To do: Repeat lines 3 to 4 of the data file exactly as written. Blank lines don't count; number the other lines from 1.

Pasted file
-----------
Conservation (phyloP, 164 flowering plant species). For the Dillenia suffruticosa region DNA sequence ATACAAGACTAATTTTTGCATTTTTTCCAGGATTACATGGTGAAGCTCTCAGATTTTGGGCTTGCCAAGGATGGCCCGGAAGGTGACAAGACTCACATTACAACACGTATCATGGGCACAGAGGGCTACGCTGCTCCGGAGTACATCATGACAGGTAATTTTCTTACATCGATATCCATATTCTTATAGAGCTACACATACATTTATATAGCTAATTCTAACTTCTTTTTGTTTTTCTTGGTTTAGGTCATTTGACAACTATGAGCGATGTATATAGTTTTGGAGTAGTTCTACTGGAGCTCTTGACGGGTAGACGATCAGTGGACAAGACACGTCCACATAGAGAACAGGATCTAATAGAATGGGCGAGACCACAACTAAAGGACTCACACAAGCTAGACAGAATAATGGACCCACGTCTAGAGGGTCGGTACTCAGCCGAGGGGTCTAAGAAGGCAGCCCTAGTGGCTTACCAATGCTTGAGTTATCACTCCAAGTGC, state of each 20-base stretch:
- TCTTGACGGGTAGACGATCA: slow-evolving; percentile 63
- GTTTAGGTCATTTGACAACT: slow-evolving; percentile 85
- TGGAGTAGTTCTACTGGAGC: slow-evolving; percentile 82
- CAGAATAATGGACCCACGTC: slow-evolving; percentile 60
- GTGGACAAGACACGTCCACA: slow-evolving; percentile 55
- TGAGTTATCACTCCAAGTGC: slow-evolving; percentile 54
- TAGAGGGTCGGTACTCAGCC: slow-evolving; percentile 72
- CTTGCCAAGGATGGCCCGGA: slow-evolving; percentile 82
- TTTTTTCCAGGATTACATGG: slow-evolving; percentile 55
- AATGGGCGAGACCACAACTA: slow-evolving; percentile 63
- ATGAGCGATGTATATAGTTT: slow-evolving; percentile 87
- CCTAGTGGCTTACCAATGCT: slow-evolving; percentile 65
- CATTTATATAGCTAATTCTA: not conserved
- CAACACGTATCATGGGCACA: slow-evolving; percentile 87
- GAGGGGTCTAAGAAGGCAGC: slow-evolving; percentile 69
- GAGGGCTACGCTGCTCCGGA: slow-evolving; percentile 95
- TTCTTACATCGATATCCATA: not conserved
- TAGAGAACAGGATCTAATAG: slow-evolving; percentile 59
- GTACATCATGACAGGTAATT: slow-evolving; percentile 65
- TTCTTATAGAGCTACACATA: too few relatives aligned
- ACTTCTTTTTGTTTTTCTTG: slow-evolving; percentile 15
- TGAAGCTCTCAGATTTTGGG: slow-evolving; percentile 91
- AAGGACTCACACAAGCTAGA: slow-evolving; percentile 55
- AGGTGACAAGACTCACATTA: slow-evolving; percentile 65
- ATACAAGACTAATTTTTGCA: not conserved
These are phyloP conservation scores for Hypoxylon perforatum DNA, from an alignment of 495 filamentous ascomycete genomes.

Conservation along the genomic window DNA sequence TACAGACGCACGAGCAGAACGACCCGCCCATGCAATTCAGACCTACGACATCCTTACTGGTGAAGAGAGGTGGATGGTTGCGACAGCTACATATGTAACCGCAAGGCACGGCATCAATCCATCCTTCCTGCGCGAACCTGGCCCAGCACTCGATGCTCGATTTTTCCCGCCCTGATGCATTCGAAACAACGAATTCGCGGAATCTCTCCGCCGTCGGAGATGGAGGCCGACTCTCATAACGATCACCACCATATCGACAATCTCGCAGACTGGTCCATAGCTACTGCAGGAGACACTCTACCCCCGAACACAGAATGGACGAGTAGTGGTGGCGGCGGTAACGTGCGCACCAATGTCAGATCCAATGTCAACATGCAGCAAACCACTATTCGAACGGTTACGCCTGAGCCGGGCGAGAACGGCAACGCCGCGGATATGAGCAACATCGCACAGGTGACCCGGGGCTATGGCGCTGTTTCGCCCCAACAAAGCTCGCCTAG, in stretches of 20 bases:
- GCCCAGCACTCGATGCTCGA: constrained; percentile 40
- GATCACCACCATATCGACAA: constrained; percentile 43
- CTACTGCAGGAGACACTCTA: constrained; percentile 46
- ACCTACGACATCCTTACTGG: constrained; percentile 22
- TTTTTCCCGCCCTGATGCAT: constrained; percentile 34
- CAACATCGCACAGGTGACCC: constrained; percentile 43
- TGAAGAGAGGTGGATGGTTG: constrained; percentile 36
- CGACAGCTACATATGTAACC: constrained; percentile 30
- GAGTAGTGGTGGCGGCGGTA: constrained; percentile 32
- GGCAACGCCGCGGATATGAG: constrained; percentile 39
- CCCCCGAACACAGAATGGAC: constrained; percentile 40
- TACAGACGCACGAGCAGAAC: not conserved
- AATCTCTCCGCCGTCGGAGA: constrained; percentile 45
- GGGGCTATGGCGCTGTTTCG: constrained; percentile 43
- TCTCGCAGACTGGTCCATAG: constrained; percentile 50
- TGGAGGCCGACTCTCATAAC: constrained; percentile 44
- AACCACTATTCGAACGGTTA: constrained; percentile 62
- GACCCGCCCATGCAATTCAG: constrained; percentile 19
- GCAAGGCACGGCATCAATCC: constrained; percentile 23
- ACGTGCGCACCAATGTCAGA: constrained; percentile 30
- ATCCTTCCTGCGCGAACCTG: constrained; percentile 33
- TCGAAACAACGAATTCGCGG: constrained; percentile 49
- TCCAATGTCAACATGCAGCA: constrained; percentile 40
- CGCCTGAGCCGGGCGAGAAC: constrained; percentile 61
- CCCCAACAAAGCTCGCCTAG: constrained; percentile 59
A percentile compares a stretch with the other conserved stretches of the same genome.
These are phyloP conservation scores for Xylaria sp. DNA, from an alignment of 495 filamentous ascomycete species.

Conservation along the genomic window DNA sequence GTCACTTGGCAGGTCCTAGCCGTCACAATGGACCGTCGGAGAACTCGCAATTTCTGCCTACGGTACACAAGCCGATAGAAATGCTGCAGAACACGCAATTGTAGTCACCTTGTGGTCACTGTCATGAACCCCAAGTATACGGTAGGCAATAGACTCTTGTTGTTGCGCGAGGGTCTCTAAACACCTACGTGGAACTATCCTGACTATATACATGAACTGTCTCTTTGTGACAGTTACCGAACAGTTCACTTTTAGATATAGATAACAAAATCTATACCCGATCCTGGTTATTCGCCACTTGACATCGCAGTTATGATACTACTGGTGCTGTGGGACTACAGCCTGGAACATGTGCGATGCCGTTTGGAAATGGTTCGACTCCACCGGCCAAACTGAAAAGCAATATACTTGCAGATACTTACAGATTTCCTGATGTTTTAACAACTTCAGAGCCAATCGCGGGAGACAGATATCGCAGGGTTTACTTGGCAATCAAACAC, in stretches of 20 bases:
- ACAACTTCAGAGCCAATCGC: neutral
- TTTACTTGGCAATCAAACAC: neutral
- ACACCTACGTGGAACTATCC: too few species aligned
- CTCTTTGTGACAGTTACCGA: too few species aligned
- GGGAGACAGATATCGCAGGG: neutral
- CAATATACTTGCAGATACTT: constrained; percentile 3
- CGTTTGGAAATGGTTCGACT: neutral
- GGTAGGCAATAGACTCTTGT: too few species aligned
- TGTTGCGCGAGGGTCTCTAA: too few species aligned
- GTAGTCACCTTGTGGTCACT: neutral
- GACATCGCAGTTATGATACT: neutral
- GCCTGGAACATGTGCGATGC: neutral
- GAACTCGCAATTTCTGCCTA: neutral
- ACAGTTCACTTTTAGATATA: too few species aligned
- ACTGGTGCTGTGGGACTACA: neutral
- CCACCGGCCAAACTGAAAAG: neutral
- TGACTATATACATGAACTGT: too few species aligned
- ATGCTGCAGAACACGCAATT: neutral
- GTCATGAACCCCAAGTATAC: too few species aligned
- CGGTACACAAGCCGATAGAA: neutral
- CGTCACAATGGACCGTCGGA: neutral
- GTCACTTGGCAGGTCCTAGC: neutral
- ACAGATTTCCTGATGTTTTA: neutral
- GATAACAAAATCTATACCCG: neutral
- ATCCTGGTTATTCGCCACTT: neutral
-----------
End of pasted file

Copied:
- GTTTAGGTCATTTGACAACT: slow-evolving; percentile 85
- TGGAGTAGTTCTACTGGAGC: slow-evolving; percentile 82